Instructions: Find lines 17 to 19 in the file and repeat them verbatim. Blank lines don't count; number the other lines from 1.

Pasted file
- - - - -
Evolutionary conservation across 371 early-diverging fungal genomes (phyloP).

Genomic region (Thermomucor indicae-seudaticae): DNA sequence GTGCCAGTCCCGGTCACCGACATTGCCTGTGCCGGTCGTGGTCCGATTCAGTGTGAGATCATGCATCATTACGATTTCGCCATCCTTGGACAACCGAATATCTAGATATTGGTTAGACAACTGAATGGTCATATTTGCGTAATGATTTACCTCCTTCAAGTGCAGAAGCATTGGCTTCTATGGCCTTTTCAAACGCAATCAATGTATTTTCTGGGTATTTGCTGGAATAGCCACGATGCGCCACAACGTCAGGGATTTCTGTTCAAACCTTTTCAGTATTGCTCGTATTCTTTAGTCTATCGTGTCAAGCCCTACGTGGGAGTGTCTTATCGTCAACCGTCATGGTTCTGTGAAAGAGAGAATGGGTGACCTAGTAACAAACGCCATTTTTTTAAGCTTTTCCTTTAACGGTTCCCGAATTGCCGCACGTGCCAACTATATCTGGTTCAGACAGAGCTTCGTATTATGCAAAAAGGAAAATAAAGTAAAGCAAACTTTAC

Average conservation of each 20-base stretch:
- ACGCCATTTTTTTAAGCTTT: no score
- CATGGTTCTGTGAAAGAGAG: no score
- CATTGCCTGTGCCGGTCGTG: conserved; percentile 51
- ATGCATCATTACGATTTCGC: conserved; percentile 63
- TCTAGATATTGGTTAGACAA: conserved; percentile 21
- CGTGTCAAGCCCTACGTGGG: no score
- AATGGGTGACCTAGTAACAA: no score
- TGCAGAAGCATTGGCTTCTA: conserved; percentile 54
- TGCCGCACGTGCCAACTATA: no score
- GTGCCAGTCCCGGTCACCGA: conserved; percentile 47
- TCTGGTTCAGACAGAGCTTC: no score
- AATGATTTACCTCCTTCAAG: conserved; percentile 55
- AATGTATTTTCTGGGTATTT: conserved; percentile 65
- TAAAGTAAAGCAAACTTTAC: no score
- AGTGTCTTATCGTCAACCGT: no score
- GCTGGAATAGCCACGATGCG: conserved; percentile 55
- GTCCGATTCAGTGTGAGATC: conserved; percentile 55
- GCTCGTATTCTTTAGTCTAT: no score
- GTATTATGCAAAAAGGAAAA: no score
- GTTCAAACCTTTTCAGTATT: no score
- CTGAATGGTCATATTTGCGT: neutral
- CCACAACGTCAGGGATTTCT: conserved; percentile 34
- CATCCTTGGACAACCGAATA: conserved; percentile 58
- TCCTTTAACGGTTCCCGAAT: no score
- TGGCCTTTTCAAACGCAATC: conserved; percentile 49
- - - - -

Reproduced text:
- TAAAGTAAAGCAAACTTTAC: no score
- AGTGTCTTATCGTCAACCGT: no score
- GCTGGAATAGCCACGATGCG: conserved; percentile 55